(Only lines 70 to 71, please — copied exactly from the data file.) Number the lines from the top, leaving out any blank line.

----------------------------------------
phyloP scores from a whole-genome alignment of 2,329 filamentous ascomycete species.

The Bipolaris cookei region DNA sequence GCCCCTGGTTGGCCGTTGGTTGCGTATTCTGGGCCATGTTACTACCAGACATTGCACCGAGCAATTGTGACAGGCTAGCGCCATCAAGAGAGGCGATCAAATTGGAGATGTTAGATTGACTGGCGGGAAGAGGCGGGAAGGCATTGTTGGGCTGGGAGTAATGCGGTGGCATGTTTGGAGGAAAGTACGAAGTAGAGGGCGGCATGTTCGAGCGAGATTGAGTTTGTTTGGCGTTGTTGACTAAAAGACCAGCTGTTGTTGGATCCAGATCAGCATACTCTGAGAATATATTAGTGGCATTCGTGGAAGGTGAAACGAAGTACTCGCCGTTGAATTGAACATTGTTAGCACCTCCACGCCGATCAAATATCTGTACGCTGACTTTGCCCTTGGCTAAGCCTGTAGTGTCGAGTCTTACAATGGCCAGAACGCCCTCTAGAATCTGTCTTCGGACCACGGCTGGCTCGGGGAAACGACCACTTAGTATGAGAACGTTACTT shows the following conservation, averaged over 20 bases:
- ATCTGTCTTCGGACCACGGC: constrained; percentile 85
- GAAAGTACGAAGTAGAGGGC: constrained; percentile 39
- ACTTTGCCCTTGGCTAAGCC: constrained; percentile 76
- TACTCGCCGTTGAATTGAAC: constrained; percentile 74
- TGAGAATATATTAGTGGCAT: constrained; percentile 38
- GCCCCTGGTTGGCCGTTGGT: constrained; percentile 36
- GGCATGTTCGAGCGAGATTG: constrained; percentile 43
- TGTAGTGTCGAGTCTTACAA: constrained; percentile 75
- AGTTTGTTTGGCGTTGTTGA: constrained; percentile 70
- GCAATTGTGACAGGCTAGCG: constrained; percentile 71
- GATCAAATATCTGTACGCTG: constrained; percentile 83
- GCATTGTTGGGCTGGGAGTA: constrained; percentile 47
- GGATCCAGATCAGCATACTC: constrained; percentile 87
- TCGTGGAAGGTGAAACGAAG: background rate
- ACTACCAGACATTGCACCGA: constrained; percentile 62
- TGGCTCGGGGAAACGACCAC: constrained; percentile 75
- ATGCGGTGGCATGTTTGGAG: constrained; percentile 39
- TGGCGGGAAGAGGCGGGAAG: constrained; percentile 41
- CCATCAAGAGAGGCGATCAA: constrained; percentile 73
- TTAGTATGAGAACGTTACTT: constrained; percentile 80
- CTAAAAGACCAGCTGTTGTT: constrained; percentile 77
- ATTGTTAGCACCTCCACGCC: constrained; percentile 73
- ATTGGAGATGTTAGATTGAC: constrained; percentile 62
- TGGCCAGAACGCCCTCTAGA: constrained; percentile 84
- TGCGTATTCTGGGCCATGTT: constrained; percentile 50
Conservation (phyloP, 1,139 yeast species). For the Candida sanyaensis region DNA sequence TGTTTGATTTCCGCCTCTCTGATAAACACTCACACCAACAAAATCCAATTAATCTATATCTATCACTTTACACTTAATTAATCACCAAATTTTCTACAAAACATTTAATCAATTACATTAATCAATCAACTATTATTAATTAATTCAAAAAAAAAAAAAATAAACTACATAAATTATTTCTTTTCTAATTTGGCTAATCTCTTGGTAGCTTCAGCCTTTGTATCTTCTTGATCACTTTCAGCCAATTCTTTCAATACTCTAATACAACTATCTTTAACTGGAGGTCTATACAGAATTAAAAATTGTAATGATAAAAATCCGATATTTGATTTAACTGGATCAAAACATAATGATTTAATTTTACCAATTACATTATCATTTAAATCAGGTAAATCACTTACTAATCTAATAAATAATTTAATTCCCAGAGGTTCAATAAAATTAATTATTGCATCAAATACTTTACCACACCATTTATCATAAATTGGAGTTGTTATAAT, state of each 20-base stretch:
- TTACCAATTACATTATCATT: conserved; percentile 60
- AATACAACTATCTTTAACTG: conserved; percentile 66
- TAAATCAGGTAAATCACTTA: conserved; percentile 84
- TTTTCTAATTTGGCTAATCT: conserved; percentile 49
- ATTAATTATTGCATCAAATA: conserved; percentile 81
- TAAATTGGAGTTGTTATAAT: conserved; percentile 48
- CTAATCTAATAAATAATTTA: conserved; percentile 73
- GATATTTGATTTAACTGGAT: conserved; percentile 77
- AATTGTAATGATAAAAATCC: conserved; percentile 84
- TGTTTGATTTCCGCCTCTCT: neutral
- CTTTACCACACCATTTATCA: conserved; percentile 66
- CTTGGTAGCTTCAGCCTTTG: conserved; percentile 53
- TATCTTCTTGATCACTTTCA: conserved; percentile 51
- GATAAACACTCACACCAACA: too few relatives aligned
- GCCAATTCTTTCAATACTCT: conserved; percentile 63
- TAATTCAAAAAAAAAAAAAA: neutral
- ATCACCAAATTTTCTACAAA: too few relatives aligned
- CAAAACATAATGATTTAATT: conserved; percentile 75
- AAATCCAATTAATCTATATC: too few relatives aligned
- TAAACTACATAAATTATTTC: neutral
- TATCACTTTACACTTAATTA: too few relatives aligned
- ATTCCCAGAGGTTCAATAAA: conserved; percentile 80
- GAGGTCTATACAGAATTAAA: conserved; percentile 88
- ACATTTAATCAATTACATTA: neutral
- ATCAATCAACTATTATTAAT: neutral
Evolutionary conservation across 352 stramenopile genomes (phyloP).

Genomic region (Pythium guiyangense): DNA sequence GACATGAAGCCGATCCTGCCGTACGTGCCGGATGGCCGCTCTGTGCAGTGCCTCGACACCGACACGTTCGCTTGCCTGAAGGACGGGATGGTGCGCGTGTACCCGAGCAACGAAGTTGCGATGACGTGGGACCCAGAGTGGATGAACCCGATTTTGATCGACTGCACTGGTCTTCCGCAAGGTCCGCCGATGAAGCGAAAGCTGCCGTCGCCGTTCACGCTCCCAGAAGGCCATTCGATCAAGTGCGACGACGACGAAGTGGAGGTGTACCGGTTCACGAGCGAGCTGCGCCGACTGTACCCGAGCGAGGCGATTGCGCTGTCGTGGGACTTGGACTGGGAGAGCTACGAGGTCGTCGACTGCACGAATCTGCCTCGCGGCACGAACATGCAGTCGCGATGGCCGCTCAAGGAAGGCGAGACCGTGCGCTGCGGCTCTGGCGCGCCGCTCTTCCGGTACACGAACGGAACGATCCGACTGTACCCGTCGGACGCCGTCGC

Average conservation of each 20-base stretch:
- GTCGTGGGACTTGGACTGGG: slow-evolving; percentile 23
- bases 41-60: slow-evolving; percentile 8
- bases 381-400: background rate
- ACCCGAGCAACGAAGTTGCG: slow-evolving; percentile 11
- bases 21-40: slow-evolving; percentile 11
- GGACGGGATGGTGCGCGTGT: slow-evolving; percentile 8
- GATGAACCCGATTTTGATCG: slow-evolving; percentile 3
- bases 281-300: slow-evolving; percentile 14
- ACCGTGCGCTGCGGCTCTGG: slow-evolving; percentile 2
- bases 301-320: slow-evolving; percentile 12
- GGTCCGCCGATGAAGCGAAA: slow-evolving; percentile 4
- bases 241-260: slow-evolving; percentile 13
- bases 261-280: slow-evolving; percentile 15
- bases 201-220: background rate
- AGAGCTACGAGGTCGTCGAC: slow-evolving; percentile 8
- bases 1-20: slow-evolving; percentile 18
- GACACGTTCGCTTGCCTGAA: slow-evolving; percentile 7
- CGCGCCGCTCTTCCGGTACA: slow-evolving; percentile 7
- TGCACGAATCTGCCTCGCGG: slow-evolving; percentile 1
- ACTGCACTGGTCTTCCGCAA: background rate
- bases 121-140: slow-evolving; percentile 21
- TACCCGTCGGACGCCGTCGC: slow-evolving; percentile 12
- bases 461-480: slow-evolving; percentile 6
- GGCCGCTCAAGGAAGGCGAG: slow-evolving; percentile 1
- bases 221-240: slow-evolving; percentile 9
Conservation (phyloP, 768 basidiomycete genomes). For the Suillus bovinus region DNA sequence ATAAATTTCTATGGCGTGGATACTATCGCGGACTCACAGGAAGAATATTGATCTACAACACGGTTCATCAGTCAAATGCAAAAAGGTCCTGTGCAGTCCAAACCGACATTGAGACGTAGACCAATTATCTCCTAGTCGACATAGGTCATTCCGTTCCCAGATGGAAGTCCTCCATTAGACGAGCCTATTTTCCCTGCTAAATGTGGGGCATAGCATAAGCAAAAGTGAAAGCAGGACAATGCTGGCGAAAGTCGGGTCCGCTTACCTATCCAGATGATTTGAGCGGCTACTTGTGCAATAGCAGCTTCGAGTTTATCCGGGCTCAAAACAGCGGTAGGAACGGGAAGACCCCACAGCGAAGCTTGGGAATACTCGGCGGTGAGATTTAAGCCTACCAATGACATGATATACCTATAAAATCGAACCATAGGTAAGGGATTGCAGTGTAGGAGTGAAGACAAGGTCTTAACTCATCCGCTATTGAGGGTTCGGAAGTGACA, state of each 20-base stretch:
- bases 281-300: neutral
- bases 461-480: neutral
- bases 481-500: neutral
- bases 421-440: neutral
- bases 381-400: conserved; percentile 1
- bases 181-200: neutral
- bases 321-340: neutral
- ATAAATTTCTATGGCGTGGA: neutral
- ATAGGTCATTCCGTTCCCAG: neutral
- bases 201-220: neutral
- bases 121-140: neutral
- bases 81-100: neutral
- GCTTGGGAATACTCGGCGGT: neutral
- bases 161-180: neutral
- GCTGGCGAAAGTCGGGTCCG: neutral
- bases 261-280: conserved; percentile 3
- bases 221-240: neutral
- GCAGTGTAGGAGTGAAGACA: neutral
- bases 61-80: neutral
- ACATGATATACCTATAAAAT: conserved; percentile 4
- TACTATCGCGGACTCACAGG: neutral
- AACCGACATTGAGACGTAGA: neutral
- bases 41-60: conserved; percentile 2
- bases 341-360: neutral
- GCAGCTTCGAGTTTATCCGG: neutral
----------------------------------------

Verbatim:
- bases 201-220: background rate
- AGAGCTACGAGGTCGTCGAC: slow-evolving; percentile 8